AUSTIN (KXAN) — The Austin police officer who suffered carbon monoxide poisoning from his patrol car is undergoing hyperbaric chamber treatments, says the Austin Police Association. The agency says the sergeant needs the treatment to “remove toxins from his body.”
After last weekend’s incident, the Austin Police Department announced they are installing carbon monoxide detectors in their entire fleet of nearly 400 Ford Explorers.
The fumes leaking into the cabin are an issue Ford Motor Company has been aware of for several years – even issuing a recommended fix in 2014 and another last summer. According to reports, the issue seems to occur while accelerating with the air conditioning active and in circulating mode. The vehicles in question are the Ford Explorer model year 2011 to 2015.
Prior to the recent incident, APD says they received two other reports of possible CO fumes in the patrol vehicles. One officer reported becoming lightheaded while driving a patrol SUV; the other was for an odor that a sergeant was worried about while operating his patrol SUV.
In a letter to the Austin City Council and city manager, APA President Ken Casaday is asking for the Ford Explorer in Saturday’s incident be sent to the National Highway Traffic Safety Administration for an independent test rather than being sent back to Ford Motor Company. He says Ford has “proven that they are not taking this deadly threat to our officers seriously.”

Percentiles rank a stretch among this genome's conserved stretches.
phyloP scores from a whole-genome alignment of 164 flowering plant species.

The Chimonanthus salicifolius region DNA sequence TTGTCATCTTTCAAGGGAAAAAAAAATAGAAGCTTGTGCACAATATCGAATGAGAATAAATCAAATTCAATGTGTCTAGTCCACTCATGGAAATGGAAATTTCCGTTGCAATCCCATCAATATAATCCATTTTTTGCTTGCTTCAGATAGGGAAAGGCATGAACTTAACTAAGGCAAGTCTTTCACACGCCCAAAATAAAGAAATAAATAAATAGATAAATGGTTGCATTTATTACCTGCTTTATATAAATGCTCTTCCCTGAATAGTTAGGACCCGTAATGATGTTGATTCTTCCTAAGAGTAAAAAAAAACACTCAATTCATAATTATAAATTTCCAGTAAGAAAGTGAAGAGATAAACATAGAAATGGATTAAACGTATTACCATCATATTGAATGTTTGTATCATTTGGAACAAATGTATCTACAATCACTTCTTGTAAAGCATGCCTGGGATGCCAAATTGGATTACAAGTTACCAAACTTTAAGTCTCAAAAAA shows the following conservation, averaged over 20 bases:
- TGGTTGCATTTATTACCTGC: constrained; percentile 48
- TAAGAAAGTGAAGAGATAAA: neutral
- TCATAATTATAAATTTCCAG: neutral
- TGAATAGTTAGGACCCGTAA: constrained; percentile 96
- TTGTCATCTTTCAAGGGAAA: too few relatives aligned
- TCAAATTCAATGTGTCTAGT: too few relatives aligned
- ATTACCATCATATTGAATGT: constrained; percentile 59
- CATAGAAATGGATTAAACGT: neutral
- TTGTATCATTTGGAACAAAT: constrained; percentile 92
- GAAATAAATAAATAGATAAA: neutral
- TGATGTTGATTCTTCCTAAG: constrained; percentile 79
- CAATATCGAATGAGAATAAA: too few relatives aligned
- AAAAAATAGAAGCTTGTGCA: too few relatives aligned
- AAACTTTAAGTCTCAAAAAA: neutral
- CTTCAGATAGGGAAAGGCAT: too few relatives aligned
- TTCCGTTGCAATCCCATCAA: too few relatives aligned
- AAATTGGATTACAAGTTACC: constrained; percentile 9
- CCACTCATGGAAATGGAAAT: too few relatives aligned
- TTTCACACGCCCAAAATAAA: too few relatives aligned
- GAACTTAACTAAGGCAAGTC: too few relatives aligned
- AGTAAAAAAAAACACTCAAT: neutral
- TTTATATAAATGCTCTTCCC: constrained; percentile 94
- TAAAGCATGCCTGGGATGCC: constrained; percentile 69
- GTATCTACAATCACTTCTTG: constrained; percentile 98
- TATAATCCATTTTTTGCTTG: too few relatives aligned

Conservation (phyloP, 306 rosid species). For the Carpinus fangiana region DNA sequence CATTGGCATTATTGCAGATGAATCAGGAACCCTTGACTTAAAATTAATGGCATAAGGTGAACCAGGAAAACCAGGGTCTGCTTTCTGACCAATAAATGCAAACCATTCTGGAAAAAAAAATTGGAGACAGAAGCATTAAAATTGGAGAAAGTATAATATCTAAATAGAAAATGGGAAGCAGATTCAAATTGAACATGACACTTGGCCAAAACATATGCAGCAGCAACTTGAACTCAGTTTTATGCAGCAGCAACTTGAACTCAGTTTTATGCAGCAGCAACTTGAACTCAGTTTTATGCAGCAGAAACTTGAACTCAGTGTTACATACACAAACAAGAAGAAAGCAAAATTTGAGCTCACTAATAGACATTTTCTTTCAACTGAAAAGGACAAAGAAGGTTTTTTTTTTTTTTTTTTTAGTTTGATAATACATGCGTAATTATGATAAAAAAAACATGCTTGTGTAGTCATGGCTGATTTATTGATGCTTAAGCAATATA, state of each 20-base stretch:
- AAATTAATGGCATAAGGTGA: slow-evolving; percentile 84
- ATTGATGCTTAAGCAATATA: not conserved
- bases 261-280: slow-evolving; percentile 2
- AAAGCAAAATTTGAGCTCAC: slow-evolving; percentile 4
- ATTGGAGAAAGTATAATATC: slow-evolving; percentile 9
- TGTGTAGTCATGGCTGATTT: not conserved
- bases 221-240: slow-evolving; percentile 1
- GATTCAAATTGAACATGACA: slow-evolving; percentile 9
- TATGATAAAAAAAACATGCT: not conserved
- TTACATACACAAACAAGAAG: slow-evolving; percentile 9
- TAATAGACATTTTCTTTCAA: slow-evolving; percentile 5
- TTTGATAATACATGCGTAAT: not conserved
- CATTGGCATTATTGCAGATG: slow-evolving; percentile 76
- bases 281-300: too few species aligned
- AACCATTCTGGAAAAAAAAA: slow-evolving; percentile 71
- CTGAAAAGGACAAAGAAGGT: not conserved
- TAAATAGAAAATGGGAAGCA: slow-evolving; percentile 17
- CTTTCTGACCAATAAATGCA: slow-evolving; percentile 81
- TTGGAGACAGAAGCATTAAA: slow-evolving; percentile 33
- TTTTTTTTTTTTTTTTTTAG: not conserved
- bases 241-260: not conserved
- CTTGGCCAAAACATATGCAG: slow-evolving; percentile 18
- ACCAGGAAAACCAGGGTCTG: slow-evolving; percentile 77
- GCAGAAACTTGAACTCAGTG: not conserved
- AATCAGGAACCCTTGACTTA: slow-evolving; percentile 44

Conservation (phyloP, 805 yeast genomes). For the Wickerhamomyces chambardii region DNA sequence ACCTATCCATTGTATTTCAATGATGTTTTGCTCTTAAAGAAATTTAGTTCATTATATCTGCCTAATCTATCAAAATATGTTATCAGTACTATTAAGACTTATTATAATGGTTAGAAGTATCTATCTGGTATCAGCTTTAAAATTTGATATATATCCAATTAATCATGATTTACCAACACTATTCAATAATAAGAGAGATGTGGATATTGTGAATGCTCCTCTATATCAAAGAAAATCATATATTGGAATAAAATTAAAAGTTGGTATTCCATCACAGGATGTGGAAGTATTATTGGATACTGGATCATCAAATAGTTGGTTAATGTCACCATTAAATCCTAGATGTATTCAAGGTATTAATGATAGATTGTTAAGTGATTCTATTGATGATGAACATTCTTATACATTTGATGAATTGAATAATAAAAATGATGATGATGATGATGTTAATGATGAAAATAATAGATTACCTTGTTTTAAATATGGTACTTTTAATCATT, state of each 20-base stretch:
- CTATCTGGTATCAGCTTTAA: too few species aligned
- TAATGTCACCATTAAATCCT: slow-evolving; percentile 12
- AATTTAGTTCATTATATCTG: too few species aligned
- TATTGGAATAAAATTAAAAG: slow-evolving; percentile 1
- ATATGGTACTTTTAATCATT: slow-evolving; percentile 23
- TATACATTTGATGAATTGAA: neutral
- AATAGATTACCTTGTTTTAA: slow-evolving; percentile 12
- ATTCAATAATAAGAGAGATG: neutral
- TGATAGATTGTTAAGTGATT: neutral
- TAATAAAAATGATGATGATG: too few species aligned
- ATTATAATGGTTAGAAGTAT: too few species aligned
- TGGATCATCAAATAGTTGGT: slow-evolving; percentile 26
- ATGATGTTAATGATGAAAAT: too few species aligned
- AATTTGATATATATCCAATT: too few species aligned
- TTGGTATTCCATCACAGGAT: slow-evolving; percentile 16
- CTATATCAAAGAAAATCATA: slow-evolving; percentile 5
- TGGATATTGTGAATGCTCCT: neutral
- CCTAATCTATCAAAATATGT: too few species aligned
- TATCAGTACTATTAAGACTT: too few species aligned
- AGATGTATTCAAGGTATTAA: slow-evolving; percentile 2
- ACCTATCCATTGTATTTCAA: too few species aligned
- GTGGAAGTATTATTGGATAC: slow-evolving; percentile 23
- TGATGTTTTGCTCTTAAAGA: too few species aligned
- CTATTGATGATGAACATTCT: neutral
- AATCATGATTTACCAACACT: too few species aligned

Other Police Departments
Law enforcement agencies across the country have Ford Explorers in their fleet and the agencies in Central Texas are no different. Here’s a list of how the departments are handling the CO issue.
Austin ISD PD: They have 16 Ford Explorers that fall under the affected years of 2011-2015. They’re currently looking into CO monitors but have experienced no problems so far.
Cedar Park PD: They have 35 Ford Explorers. The department has installed CO detectors that will be changed out periodically per the prescribed schedule.
Hays County Sheriff’s Office: They only have one in service that fits the recall and they have made arrangements for monitoring the carbon monoxide issues. All other models are newer Explorers.
Pflugerville PD: The city has two 2016 Ford Explorers, none that fall into the years 2011-2015. The rest of the fleet is made up of Ford Escapes.
Round Rock PD: They have 14 Explorers that fall into the years 2011-2015. The agency is not installing CO detectors at this time, but they’ll continue to monitor this situation and adjust accordingly, if necessary.
San Marcos PD: They currently have 27 Ford Explorers in its fleet. The department has purchased enough CO detectors for installation in all of its patrol vehicles regardless of manufacturer due to the nature of police work (high vehicle idle times, etc.)
University of Texas PD: They currently have 17 Ford Explorers that fall into the years 2011-2015. The department had CO detectors installed in the past two days. Two to three of their Ford Explorers have been identified by VIN and are being sent back to Ford to be checked.
Travis County Sheriff’s Office: They have the latest model in their fleet, but they’re still installing CO detectors in all of their Explorers.
Williamson County Sheriff’s Office: They currently have five Ford Explorers. While they haven’t had any issues, they are looking into installing CO detectors.